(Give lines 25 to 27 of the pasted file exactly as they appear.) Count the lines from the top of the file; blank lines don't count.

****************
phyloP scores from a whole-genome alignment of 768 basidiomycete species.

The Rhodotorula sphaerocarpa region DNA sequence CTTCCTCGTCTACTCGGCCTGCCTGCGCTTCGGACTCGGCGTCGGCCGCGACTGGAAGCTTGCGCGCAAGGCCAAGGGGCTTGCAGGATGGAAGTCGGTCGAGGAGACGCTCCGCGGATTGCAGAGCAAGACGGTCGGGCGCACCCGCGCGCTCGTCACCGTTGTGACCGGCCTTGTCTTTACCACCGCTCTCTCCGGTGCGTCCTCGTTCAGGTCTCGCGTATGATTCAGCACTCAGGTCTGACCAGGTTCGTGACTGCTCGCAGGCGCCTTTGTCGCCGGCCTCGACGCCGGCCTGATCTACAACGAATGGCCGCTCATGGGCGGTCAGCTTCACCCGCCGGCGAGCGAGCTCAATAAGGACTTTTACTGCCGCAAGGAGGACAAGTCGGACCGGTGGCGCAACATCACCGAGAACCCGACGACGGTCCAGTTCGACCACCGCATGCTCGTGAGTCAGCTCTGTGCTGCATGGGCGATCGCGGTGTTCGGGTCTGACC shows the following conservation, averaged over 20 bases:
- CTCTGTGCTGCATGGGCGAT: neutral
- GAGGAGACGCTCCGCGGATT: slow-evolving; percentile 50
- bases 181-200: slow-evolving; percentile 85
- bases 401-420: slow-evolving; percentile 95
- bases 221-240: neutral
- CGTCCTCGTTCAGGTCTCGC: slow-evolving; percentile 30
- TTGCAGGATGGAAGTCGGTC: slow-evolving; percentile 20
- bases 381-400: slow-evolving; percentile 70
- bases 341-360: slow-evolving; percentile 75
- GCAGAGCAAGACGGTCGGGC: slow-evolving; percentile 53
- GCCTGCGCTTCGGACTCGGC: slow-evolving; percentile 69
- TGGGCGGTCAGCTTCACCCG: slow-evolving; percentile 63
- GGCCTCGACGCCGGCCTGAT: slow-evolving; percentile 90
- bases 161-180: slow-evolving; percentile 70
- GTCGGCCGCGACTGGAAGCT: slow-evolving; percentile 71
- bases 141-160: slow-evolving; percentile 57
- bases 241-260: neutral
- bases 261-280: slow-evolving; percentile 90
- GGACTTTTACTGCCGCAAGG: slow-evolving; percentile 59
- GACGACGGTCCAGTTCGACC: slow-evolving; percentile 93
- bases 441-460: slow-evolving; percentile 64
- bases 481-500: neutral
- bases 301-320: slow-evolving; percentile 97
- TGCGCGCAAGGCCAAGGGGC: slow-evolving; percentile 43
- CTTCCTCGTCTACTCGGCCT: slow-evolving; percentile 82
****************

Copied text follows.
- bases 301-320: slow-evolving; percentile 97
- TGCGCGCAAGGCCAAGGGGC: slow-evolving; percentile 43
- CTTCCTCGTCTACTCGGCCT: slow-evolving; percentile 82